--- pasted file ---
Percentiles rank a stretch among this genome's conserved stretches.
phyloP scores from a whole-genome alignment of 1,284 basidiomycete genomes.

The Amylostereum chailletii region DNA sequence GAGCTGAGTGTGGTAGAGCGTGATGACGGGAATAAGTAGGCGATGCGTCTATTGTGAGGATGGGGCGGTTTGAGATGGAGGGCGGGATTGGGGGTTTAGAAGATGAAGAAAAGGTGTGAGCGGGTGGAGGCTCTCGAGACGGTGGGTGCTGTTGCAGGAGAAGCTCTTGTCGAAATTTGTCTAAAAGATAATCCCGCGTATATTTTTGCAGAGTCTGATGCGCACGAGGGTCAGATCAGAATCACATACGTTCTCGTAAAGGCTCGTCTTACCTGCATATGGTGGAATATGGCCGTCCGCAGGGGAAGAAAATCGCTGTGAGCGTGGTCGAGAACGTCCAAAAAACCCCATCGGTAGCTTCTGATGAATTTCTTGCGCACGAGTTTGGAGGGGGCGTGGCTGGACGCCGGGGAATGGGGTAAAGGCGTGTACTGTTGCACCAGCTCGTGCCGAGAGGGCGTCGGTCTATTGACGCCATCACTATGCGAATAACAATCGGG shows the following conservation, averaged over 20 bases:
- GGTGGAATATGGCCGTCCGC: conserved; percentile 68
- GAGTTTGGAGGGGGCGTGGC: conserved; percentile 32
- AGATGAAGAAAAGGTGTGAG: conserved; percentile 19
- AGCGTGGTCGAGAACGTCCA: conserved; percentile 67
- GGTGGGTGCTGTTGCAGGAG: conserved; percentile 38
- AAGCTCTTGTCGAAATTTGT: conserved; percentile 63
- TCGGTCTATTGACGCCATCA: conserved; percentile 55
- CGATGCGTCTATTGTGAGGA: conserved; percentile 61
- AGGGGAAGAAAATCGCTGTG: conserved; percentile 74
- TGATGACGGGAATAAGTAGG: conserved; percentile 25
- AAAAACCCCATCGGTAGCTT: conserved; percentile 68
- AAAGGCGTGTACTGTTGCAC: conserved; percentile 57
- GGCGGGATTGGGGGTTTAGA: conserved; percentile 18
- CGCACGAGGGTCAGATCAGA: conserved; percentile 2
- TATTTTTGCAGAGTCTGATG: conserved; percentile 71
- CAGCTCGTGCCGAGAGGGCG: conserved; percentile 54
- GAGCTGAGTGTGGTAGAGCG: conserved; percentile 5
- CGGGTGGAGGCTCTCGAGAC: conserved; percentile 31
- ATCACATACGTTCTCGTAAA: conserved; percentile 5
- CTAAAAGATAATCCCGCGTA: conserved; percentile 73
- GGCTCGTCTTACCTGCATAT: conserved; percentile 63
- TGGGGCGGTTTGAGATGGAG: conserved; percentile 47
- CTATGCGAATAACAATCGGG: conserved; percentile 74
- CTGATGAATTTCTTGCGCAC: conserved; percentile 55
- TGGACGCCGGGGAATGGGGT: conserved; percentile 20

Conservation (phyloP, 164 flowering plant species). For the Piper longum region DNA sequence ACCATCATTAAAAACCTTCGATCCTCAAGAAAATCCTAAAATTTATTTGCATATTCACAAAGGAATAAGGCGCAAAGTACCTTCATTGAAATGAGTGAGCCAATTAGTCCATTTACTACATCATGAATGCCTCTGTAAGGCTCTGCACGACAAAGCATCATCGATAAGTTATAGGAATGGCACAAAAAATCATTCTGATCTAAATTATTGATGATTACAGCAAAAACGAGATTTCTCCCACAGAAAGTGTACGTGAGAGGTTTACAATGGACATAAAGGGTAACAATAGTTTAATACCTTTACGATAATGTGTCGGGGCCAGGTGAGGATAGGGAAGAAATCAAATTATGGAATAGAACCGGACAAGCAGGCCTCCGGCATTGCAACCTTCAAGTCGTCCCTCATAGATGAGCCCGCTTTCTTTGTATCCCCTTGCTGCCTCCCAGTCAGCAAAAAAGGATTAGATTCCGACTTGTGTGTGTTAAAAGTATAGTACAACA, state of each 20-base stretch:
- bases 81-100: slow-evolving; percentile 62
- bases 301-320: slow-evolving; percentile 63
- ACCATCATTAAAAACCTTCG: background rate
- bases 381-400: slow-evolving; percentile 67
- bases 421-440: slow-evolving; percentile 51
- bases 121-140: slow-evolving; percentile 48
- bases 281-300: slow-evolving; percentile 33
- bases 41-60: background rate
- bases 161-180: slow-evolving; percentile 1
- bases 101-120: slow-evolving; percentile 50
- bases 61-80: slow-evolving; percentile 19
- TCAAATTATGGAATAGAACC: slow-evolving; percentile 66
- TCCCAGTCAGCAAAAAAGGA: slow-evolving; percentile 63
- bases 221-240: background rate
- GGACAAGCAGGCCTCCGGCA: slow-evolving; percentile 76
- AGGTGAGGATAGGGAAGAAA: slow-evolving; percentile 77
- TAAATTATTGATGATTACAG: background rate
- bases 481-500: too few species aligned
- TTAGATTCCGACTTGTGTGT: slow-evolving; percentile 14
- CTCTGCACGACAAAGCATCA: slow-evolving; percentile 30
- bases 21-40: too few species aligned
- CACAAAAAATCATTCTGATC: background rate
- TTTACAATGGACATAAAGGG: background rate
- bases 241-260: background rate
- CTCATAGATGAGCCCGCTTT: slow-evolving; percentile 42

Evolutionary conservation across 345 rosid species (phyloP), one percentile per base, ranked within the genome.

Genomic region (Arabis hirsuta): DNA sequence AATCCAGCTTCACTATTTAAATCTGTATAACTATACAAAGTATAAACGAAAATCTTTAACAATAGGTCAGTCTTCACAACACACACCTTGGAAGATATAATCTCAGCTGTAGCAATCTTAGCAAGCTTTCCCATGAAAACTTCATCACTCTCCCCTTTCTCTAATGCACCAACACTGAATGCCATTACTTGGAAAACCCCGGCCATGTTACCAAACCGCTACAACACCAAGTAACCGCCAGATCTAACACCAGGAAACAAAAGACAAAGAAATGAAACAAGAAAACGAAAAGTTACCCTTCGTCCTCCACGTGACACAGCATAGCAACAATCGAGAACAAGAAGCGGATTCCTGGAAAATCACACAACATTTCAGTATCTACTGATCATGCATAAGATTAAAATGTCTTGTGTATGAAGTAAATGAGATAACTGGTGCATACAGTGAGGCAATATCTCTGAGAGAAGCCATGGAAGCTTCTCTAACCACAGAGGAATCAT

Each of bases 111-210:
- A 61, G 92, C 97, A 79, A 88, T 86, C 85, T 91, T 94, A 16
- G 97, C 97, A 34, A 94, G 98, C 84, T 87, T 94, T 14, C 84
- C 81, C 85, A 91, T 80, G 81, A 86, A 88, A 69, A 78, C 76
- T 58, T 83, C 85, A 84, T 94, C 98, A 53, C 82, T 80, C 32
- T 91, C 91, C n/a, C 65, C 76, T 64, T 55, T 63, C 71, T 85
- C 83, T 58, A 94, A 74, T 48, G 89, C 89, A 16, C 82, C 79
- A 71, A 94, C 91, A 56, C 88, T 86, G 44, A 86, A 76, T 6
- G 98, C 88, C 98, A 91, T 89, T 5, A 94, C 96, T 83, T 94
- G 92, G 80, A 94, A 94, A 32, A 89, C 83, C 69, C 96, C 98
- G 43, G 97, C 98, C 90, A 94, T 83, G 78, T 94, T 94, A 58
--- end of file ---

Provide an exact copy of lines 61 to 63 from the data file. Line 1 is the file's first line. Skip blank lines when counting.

- T 58, T 83, C 85, A 84, T 94, C 98, A 53, C 82, T 80, C 32
- T 91, C 91, C n/a, C 65, C 76, T 64, T 55, T 63, C 71, T 85
- C 83, T 58, A 94, A 74, T 48, G 89, C 89, A 16, C 82, C 79